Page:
As you can see, this demo slice was a small partition configured with 30 virtual CPUs, 20 GB of local disk storage, and 60 GB of memory. SGI said in the demo that running atop SUSE Cloud, Windows Server 2012 R2 could extend up to 120 cores and up to 128 GB of memory, and this could be the limit of the virtual machines on the hypervisor (presumably KVM) when tuned up for the UV machines. Those seem like odd limits, given the scalability of Windows Server. The original Windows Server 2012 scales up to 64 sockets and 640 logical processors with Hyper-V turned off and up to 64 sockets and 320 logical processors with Hyper-V turned on.
Here is the SGI techie doing the demo showing that Windows Server 2012 R2 has been deployed by the “Nova” compute controller part of OpenStack and is actually running on the UV iron:
The fun bit is that Windows Server identifies the processor on the machine as being a Core i7 9XX desktop-class processor, which it most certainly is not. And here is the instance being configured with the “Neutron” virtual networking controller to the network:
SGI has been playing around with supporting both Windows Server and Red Hat Enterprise Linux atop SUSE Cloud, and here are some of the tests it has done up to the point when this demo was put together, which looks like it was during the SC14 supercomputing conference last year:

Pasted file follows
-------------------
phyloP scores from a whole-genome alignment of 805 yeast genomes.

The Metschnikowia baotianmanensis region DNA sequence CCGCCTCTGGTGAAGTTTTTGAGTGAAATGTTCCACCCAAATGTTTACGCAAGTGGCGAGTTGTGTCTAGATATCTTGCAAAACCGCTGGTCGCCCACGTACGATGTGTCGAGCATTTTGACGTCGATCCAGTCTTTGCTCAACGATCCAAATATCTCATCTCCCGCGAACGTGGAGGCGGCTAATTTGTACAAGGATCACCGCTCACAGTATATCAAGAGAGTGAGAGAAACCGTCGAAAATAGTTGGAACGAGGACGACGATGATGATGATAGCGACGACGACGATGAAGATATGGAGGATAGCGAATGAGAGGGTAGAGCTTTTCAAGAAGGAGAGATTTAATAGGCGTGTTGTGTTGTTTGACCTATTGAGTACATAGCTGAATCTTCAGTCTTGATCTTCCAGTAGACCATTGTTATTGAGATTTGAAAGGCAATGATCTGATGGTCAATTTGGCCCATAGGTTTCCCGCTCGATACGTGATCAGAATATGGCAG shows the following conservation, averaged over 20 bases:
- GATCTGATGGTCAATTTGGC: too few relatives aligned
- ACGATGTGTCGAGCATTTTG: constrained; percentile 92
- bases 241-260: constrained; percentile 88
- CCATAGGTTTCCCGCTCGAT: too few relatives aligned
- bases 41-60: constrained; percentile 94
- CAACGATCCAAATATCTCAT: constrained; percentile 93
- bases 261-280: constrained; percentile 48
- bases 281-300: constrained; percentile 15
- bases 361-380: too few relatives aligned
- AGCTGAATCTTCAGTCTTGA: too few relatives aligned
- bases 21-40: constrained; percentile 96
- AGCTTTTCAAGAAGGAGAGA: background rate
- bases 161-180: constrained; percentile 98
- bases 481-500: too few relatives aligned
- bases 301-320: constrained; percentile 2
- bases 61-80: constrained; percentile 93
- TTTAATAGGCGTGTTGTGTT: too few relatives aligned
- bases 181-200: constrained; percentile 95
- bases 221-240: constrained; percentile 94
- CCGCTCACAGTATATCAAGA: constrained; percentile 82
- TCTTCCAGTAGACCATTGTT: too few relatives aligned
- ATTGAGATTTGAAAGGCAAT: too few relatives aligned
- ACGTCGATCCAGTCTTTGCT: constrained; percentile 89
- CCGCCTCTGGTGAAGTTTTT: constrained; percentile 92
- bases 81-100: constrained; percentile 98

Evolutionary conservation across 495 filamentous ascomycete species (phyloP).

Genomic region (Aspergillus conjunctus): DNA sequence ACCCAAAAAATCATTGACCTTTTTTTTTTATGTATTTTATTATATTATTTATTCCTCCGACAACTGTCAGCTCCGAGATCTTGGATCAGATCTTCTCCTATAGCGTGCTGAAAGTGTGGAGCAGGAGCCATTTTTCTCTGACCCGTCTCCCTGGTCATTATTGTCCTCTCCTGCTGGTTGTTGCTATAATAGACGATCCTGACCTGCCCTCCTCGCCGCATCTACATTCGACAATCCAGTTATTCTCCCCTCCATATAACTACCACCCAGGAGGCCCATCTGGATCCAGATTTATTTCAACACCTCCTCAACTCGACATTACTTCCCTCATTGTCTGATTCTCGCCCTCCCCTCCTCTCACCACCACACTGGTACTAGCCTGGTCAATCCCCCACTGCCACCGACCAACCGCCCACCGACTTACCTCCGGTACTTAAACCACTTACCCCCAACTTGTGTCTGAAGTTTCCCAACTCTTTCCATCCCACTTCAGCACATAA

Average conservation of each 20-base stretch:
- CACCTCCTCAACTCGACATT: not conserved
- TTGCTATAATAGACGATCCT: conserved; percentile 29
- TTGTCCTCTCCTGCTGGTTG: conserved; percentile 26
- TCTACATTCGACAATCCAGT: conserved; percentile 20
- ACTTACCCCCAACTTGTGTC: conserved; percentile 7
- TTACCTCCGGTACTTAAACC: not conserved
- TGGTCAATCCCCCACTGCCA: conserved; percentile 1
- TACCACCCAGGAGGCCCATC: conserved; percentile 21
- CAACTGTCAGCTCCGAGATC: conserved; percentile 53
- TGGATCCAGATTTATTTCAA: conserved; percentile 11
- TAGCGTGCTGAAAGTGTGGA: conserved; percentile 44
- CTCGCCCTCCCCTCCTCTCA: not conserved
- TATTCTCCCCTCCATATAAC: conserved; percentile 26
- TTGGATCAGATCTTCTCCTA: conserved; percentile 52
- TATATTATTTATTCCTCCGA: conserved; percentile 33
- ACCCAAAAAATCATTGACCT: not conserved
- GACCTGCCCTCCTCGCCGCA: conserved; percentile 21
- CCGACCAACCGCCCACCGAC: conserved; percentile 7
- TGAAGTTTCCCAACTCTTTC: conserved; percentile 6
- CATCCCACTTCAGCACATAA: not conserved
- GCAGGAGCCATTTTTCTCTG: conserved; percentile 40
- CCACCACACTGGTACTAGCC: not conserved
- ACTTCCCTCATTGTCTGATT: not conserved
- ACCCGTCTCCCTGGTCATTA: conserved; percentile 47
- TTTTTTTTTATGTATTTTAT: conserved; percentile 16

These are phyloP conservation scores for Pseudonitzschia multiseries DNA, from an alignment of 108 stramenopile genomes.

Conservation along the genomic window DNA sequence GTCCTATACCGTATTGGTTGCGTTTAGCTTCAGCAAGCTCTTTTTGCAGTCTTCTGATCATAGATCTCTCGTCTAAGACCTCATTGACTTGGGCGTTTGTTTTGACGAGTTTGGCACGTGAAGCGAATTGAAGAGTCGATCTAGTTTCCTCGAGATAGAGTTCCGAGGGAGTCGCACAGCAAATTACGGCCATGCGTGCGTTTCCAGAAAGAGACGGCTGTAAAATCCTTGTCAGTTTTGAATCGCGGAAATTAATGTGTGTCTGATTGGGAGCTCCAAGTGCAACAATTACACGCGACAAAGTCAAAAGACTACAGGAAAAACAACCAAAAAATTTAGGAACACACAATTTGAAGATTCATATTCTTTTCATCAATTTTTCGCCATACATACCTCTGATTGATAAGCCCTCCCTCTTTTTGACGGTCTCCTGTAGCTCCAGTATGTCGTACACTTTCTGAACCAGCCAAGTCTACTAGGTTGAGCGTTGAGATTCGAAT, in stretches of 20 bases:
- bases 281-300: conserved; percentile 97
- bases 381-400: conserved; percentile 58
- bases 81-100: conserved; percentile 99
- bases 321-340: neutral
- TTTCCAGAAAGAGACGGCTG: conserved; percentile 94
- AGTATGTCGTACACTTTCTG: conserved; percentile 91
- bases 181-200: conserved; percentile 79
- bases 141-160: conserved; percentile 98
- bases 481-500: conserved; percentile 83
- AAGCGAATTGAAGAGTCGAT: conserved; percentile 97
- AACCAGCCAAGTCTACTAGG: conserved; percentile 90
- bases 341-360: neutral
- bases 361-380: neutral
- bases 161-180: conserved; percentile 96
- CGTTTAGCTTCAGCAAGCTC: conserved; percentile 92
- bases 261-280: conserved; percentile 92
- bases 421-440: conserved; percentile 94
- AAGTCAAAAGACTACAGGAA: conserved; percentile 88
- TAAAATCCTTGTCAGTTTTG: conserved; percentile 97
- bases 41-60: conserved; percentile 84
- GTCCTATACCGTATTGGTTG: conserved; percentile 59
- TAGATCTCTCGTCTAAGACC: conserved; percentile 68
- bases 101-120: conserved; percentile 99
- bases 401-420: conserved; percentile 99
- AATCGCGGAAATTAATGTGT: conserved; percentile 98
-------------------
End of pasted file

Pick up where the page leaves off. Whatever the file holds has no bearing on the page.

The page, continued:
For the commercial customers that SGI is going after, the UV 300 machines are probably best suited to run SUSE Cloud and a KVM hypervisor to support Windows or RHEL or any other operating system that can be deployed atop KVM. The UV 300s use Xeon E7-8800 processors with six, ten, twelve, or fifteen cores, so a 32 socket machine would top out at 480 cores and 960 threads and 24 TB of memory today. You could put a lot of Windows Server 2012 R2 instances on such a machine.
This would be particularly useful for multiple Windows workloads that share data. Virtual machines could communicate with each other over the NUMALink interconnect inside the system instead of being run on distinct physical servers with much slower Ethernet links. Moreover, for some applications in life science or analytics, where Windows applications are favored even if they don’t dominate, putting Windows on a UV 300 would allow those applications to scale up to much higher core counts and memory sizes than is possible on the Xeon workstations or servers a lot of shops employ today. In essence, a UV 300 could become a giant shared workstation. It will be interesting to see if SGI can work with Microsoft to push the scalability limits of a virtualized Windows instance running atop KVM even further, and if the Windows ISVs most suited to sell their wares on such a machine will also push upwards the scalability of their applications. Scalability does not just happen magically because the hardware makes more threads and memory available to the operating system, after all.